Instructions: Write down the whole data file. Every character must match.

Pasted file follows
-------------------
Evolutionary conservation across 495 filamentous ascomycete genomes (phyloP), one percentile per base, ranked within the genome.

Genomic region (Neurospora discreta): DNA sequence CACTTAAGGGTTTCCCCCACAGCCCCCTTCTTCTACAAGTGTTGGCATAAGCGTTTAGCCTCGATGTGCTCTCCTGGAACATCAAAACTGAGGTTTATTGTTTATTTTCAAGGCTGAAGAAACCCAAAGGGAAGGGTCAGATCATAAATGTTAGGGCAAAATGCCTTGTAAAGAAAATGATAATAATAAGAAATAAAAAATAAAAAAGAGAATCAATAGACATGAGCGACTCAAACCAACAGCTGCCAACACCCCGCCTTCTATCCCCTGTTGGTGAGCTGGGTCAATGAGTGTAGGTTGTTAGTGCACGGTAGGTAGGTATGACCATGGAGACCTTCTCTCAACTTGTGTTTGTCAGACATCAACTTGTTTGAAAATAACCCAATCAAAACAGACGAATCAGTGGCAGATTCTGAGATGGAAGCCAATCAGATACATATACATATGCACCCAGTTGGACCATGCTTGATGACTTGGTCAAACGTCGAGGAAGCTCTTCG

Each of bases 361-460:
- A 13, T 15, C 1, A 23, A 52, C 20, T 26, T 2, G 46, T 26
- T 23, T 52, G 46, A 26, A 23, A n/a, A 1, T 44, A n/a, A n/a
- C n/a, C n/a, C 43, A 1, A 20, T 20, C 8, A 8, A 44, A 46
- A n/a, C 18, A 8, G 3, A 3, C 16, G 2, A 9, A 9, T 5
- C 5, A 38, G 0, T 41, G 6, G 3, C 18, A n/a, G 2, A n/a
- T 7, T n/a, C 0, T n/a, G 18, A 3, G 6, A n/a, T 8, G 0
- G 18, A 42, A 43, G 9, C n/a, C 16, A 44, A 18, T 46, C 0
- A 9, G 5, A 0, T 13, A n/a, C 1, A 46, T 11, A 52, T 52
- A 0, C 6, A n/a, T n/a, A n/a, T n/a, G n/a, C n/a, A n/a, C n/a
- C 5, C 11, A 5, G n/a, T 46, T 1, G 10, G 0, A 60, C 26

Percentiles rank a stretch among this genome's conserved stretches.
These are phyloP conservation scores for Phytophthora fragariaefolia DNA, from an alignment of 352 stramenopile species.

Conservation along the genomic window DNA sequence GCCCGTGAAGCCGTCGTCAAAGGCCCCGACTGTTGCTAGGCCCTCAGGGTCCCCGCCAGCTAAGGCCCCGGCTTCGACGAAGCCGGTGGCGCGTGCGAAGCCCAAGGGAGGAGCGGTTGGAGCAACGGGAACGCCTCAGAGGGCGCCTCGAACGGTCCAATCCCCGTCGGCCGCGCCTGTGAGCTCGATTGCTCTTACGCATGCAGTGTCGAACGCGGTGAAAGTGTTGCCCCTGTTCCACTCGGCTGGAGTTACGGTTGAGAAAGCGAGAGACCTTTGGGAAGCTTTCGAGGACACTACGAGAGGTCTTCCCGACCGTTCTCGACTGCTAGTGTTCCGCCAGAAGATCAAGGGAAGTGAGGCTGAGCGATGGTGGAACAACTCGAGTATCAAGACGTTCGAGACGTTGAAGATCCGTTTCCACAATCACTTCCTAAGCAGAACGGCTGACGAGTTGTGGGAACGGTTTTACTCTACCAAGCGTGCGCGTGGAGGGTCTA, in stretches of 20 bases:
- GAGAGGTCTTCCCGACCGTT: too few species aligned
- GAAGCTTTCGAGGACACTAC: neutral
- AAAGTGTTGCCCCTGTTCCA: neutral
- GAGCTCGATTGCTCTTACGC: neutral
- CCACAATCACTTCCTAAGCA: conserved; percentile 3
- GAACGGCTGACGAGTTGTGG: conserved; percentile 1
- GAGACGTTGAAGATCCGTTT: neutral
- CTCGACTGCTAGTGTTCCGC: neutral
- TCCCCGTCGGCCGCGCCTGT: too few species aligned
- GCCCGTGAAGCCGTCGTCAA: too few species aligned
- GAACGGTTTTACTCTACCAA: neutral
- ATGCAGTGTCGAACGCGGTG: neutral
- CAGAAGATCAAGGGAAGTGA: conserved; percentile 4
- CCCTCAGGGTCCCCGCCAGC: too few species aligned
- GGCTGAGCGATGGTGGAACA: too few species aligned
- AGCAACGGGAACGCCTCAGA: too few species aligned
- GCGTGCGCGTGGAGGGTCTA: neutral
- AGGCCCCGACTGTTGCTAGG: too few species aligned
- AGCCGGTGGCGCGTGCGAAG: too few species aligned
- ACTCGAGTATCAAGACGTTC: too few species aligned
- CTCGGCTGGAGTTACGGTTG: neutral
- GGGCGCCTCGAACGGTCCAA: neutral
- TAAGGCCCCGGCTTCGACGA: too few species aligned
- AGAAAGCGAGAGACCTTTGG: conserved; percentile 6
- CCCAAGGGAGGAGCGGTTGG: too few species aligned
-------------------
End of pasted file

Evolutionary conservation across 495 filamentous ascomycete genomes (phyloP), one percentile per base, ranked within the genome.

Genomic region (Neurospora discreta): DNA sequence CACTTAAGGGTTTCCCCCACAGCCCCCTTCTTCTACAAGTGTTGGCATAAGCGTTTAGCCTCGATGTGCTCTCCTGGAACATCAAAACTGAGGTTTATTGTTTATTTTCAAGGCTGAAGAAACCCAAAGGGAAGGGTCAGATCATAAATGTTAGGGCAAAATGCCTTGTAAAGAAAATGATAATAATAAGAAATAAAAAATAAAAAAGAGAATCAATAGACATGAGCGACTCAAACCAACAGCTGCCAACACCCCGCCTTCTATCCCCTGTTGGTGAGCTGGGTCAATGAGTGTAGGTTGTTAGTGCACGGTAGGTAGGTATGACCATGGAGACCTTCTCTCAACTTGTGTTTGTCAGACATCAACTTGTTTGAAAATAACCCAATCAAAACAGACGAATCAGTGGCAGATTCTGAGATGGAAGCCAATCAGATACATATACATATGCACCCAGTTGGACCATGCTTGATGACTTGGTCAAACGTCGAGGAAGCTCTTCG

Each of bases 361-460:
- A 13, T 15, C 1, A 23, A 52, C 20, T 26, T 2, G 46, T 26
- T 23, T 52, G 46, A 26, A 23, A n/a, A 1, T 44, A n/a, A n/a
- C n/a, C n/a, C 43, A 1, A 20, T 20, C 8, A 8, A 44, A 46
- A n/a, C 18, A 8, G 3, A 3, C 16, G 2, A 9, A 9, T 5
- C 5, A 38, G 0, T 41, G 6, G 3, C 18, A n/a, G 2, A n/a
- T 7, T n/a, C 0, T n/a, G 18, A 3, G 6, A n/a, T 8, G 0
- G 18, A 42, A 43, G 9, C n/a, C 16, A 44, A 18, T 46, C 0
- A 9, G 5, A 0, T 13, A n/a, C 1, A 46, T 11, A 52, T 52
- A 0, C 6, A n/a, T n/a, A n/a, T n/a, G n/a, C n/a, A n/a, C n/a
- C 5, C 11, A 5, G n/a, T 46, T 1, G 10, G 0, A 60, C 26

Percentiles rank a stretch among this genome's conserved stretches.
These are phyloP conservation scores for Phytophthora fragariaefolia DNA, from an alignment of 352 stramenopile species.

Conservation along the genomic window DNA sequence GCCCGTGAAGCCGTCGTCAAAGGCCCCGACTGTTGCTAGGCCCTCAGGGTCCCCGCCAGCTAAGGCCCCGGCTTCGACGAAGCCGGTGGCGCGTGCGAAGCCCAAGGGAGGAGCGGTTGGAGCAACGGGAACGCCTCAGAGGGCGCCTCGAACGGTCCAATCCCCGTCGGCCGCGCCTGTGAGCTCGATTGCTCTTACGCATGCAGTGTCGAACGCGGTGAAAGTGTTGCCCCTGTTCCACTCGGCTGGAGTTACGGTTGAGAAAGCGAGAGACCTTTGGGAAGCTTTCGAGGACACTACGAGAGGTCTTCCCGACCGTTCTCGACTGCTAGTGTTCCGCCAGAAGATCAAGGGAAGTGAGGCTGAGCGATGGTGGAACAACTCGAGTATCAAGACGTTCGAGACGTTGAAGATCCGTTTCCACAATCACTTCCTAAGCAGAACGGCTGACGAGTTGTGGGAACGGTTTTACTCTACCAAGCGTGCGCGTGGAGGGTCTA, in stretches of 20 bases:
- GAGAGGTCTTCCCGACCGTT: too few species aligned
- GAAGCTTTCGAGGACACTAC: neutral
- AAAGTGTTGCCCCTGTTCCA: neutral
- GAGCTCGATTGCTCTTACGC: neutral
- CCACAATCACTTCCTAAGCA: conserved; percentile 3
- GAACGGCTGACGAGTTGTGG: conserved; percentile 1
- GAGACGTTGAAGATCCGTTT: neutral
- CTCGACTGCTAGTGTTCCGC: neutral
- TCCCCGTCGGCCGCGCCTGT: too few species aligned
- GCCCGTGAAGCCGTCGTCAA: too few species aligned
- GAACGGTTTTACTCTACCAA: neutral
- ATGCAGTGTCGAACGCGGTG: neutral
- CAGAAGATCAAGGGAAGTGA: conserved; percentile 4
- CCCTCAGGGTCCCCGCCAGC: too few species aligned
- GGCTGAGCGATGGTGGAACA: too few species aligned
- AGCAACGGGAACGCCTCAGA: too few species aligned
- GCGTGCGCGTGGAGGGTCTA: neutral
- AGGCCCCGACTGTTGCTAGG: too few species aligned
- AGCCGGTGGCGCGTGCGAAG: too few species aligned
- ACTCGAGTATCAAGACGTTC: too few species aligned
- CTCGGCTGGAGTTACGGTTG: neutral
- GGGCGCCTCGAACGGTCCAA: neutral
- TAAGGCCCCGGCTTCGACGA: too few species aligned
- AGAAAGCGAGAGACCTTTGG: conserved; percentile 6
- CCCAAGGGAGGAGCGGTTGG: too few species aligned